I love visiting the United States, and am always amused when my wife and I are driving and she says ‘don’t honk… the other guy might have a gun.’ My wife is American and has probably heard horror stories from the ganglands of Detroit and Compton, but the vast majority of people who are honked at either do not react, react with words (seldom heard behind the two layers of car windows that separate them from their intended target, or in some cases will even reply with a digital aviary salute (colloquially referred to sometimes as ‘flipping someone the bird.’ However I have driven tens of thousands of miles in the US, and have probably sounded my horn several hundred times throughout those miles, and yet it took until today for anyone to actually get out of their car (pickup truck) and confront me with a weapon (as much as a baseball bat may not be a handgun, it is still a weapon).

For the record this incident did not occur in Los Angeles or Detroit or Harlem or Washington or Miami or Atlanta. I was in Renton, Washington – a stone’s throw from Seattle – which is considered by most to be a reasonably safe city in the Pacific North West. It happened in the parking lot of a store where I have been often enough that I do not need my GPS to get there. I guess that goes to show that it can happen anywhere.

My question then is why did it happen? Why would anyone (they appeared to be in their late teens to early twenties, but might have been anywhere from 17-25) feel the need to, or even want to attack someone physically? Unfortunately there are several reasons, and I have in the past been guilty of many of them. It is hard to imagine that once upon a time I was the type to start fights, and I will bet there are a lot of people who are glad I didn’t get myself into a lot more trouble (or killed) over.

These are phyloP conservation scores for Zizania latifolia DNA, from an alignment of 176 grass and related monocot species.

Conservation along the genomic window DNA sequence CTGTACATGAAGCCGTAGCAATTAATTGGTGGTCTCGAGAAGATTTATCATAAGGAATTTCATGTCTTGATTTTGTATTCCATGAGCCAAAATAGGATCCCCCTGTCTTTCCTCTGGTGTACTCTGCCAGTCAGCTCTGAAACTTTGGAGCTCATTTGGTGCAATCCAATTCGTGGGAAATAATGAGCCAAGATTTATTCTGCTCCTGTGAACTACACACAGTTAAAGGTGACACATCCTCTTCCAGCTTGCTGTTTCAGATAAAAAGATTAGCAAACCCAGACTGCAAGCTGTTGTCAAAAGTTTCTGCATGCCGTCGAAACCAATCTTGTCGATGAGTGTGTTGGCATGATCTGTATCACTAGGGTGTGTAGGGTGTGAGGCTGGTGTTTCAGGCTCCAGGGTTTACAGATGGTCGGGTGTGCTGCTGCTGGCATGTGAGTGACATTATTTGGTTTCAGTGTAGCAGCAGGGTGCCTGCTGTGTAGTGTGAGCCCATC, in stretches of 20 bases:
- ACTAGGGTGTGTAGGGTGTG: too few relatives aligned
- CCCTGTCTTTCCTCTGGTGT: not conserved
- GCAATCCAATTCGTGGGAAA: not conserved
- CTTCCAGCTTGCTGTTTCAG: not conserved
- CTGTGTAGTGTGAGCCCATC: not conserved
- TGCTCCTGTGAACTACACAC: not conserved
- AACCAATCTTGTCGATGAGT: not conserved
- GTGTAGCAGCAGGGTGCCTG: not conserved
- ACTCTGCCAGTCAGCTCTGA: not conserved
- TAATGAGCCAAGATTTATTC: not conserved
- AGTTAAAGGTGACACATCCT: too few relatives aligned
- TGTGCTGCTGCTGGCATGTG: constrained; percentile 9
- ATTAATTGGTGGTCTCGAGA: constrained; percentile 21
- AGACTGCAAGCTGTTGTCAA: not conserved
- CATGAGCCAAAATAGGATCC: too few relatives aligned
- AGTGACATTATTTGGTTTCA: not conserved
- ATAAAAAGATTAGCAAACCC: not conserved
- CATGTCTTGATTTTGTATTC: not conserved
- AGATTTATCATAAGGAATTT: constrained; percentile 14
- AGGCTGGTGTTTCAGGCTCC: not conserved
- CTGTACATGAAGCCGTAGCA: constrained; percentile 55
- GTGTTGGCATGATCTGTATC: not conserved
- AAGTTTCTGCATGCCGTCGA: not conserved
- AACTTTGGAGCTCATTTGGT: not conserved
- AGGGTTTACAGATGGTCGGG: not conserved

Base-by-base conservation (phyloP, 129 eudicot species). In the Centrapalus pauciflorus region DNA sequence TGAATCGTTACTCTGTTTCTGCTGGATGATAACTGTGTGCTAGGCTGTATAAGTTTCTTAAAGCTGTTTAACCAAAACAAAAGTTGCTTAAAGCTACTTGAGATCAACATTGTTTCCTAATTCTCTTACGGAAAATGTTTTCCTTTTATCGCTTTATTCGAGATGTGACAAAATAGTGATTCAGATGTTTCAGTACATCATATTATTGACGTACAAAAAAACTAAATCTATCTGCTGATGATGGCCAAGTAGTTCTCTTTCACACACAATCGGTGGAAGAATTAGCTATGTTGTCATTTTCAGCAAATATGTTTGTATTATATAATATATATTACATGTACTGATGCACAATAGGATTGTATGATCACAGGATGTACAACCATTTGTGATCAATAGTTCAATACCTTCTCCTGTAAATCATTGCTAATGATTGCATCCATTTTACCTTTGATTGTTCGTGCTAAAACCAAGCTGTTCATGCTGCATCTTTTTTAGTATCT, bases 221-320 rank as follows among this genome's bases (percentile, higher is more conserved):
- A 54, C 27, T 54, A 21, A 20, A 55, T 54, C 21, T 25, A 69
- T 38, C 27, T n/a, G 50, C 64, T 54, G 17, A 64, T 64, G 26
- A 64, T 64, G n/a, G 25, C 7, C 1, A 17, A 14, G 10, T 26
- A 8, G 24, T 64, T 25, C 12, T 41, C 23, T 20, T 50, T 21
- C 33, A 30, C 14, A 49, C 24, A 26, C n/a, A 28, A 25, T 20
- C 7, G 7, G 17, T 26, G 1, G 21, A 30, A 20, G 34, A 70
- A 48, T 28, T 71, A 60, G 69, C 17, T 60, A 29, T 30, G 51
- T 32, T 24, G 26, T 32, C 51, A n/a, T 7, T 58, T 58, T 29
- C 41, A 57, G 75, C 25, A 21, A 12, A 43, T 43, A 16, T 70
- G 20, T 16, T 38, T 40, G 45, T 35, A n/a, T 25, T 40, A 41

Violence is stupid, period. There is no everyday situation where violence is preferable to non-violence, and anyone who thinks otherwise is wrong. I am not saying that there is no need to fight – sometimes you do not have a choice. I am reasonably confident that I did everything right today – I tried to defuse the situation, I tried to talk the other guy down, but they were itching for a fight and there was no talking them out of it. My Master agreed, the police agreed, and I will sleep just fine tonight.

Instigating a fight for no reason is a bad idea, if for no other reason than you never know if the other guy is stronger, faster, smarter, or better trained than you are. Gone are (or should be) the days when the mettle of a man is based on physical superiority; those competitions are best saved for the field of sport, including the martial arts.

In most martial arts one of the most important lessons we learn is that we train to fight so that we will not have to fight. It is a difficult lesson to understand, but it is true. More often than not the way we carry ourselves – and martial artists, soldiers just walk differently than most people – is enough to dissuade people from attacking us.  However that is probably one of the reasons why we are required by law to inform a potential attacker that we are trained… just in case the walking thing isn’t enough.  We do not want to fight, but if we are left with no choice then we will do so… and well.